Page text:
It’s Easier to Prevent than Treat Injury (But Here’s How to do Both)
Lots of people (and we mean lots) turn to the internet in search of a quick at-home fix for aches, pains, and run-of-the-mill body aggravations. From sore backs to aching knees, most people would rather search some online medical tips or try some stretches in a video than seek out a knowledgeable professional. While we’ve written before about being careful of DIY physical therapy, we can at least share some tips to keep you from needing it to begin with! (These tips are less injury-specific and easier to do.)
It’s definitely easier to stay active than to get active after years (or decades) of inactivity. Don’t worry that your favorite sport will ruin your joints: there’s new evidence showing even impact-heavy activities like running may not cause the previously-thought level of damage to joints (especially compared to other factors, like obesity). You can incorporate taking scenic walks, classes with friends, or competitive weekend outings into your healthy lifestyle to stay active well into advanced age.
Work to Stay Flexible
You don’t have to take up yoga, although it can be great for flexibility. To help with flexibility you can: stretch before exercise, warm up properly before exercise, be sure to cool down after exercise (no sudden stops), light foam rolling, and spend extra time loosening up common tight areas. For example, many people have tight shoulders (think work posture) and tight calves (for women, think work shoes, like heels).
Remember Your Posture!
We’ve written about posture before, and it matters. Hunching at your desk, slouching when you walk, etc. all puts strain on your back and neck which can lead to all sort of problems: back pain, neck pain, headaches, and more. For posture pointers, click here. For a quick fix, imagine someone pulling a string attached to the top of your head so you’re upright, with your shoulders back and your chest out, relaxing your neck into a neutral position.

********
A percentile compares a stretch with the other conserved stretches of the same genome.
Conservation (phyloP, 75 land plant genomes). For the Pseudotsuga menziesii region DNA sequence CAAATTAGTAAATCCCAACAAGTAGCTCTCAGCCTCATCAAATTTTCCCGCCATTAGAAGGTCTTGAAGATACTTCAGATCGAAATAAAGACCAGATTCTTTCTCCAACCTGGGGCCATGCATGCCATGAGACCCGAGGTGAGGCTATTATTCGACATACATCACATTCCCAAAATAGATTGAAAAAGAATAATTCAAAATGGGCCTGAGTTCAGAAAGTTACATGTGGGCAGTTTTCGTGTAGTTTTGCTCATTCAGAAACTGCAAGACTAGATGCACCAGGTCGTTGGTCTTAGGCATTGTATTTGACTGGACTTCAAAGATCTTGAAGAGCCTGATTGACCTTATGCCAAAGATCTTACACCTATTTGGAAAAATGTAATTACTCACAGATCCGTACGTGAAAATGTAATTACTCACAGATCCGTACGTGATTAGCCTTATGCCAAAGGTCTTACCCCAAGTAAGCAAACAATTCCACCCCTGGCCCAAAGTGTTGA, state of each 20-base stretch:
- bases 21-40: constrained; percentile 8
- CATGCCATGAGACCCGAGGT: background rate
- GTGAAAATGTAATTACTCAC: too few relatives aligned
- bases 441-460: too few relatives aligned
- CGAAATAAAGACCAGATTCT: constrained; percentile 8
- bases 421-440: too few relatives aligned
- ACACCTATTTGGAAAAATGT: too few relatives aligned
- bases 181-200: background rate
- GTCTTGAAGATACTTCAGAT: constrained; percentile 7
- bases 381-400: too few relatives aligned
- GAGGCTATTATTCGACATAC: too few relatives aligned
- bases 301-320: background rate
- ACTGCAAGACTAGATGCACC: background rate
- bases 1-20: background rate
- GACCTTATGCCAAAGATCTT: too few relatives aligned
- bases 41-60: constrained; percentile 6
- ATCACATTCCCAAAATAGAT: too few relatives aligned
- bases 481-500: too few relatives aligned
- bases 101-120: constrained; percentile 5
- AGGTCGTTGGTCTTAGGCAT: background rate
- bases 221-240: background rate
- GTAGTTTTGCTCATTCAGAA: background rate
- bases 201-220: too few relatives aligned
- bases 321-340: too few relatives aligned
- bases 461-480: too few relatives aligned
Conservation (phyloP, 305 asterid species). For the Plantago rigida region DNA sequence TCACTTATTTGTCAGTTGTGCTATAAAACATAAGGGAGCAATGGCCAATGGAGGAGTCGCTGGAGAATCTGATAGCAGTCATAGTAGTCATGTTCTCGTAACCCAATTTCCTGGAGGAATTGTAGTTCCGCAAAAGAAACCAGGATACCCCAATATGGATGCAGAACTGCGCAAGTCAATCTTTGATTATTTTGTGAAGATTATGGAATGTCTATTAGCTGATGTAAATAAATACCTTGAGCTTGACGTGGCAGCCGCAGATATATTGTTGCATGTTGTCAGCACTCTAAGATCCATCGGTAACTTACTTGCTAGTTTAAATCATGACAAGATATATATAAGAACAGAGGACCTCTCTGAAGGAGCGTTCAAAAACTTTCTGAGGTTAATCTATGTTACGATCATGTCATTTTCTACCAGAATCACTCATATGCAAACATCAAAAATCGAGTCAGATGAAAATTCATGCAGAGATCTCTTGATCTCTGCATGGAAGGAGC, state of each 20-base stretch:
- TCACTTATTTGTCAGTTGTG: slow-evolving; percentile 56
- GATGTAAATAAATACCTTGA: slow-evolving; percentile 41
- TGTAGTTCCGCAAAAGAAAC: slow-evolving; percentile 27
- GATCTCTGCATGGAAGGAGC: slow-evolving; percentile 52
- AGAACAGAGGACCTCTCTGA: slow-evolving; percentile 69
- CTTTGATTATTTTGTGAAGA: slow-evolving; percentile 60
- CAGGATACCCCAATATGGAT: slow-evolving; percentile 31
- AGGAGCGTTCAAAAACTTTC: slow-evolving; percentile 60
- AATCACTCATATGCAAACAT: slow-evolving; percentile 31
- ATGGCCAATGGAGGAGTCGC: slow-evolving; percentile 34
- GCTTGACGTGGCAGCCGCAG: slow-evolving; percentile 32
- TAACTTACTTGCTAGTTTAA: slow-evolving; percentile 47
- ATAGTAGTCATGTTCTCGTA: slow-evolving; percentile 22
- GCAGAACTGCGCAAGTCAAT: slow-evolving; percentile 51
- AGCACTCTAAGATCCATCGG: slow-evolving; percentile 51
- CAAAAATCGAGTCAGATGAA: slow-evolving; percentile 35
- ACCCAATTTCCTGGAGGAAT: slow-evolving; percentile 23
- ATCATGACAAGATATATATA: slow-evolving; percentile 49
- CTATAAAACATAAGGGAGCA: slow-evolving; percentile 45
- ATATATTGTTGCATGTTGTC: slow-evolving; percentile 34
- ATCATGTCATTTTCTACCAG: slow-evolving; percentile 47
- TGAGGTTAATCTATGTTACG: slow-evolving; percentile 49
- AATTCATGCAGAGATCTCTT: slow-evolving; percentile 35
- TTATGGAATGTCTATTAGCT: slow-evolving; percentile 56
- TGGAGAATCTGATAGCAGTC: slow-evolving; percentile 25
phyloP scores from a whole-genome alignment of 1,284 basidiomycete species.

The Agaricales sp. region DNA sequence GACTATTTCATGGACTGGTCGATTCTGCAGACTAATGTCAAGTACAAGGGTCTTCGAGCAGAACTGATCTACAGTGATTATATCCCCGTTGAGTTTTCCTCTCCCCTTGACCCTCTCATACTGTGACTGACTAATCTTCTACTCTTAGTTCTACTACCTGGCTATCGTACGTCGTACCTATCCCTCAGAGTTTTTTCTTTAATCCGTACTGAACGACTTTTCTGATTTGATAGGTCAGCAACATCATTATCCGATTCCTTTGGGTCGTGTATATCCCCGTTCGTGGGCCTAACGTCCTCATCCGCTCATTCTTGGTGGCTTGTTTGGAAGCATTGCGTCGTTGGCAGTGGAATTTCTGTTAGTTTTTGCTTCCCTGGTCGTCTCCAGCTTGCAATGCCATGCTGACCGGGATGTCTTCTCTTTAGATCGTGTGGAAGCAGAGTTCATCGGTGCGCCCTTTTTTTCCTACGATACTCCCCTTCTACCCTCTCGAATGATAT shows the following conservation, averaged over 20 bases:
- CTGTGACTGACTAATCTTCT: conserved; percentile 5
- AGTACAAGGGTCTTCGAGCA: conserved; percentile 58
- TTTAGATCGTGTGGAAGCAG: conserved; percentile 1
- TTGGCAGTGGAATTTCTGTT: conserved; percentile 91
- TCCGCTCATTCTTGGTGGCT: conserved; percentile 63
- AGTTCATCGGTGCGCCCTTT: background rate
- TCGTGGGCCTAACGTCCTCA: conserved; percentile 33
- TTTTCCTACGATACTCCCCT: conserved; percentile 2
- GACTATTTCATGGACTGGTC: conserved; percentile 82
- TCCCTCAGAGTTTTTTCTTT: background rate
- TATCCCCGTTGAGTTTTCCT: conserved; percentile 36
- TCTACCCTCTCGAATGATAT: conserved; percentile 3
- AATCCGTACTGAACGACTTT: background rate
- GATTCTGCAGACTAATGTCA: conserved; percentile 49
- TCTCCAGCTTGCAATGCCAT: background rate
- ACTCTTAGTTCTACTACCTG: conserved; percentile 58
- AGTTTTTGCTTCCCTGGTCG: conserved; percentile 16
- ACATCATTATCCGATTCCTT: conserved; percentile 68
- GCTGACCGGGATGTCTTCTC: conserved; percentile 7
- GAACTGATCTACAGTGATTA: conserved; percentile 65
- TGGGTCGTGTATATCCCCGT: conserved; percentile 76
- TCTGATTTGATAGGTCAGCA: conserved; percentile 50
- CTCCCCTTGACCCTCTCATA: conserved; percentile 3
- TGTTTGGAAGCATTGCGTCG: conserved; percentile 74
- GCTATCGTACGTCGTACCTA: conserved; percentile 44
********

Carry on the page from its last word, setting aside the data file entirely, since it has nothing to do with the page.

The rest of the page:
How’s Your Core?
Having a strong, healthy core can help you avoid a lot of other injuries and problems. Let’s just agree that crunches aren’t the way to get there, though. You can spend minimal time in the front and side plank position, and improve core strength. For beginners, try several sets at 15-30 seconds and shorten the position by keeping your knees on the ground in both side and front plank.
If you’re already active, flexible, and plank your way through the nightly news, but are past the point of prevention and now need some kind of pain/movement/injury treatment, there’s help for that, too. You’re just not that likely to find effective treatment online. One of the best resources for both diagnosis and treatment is a physical therapist. A physical therapist can assess you for injury, as well as any other risk factors for what may contribute to your condition. Then, s/he will develop a custom treatment plan based on your exam, which may include manual therapy as well as home exercises. Your PT will also educate you on what your condition is, what it means, and how to avoid it in the future.
If you’re tired of searching online for DIY solutions, call us instead. Body One Physical Therapy is locally-owned and operated, with four locations serving Central Indiana: North Indianapolis, South Indianapolis, Fishers, and Zionsville. Our team of experienced, caring physical therapists works with clients of all ages and activity levels, and we’d love to get you back to living the life you deserve. Call Body One today!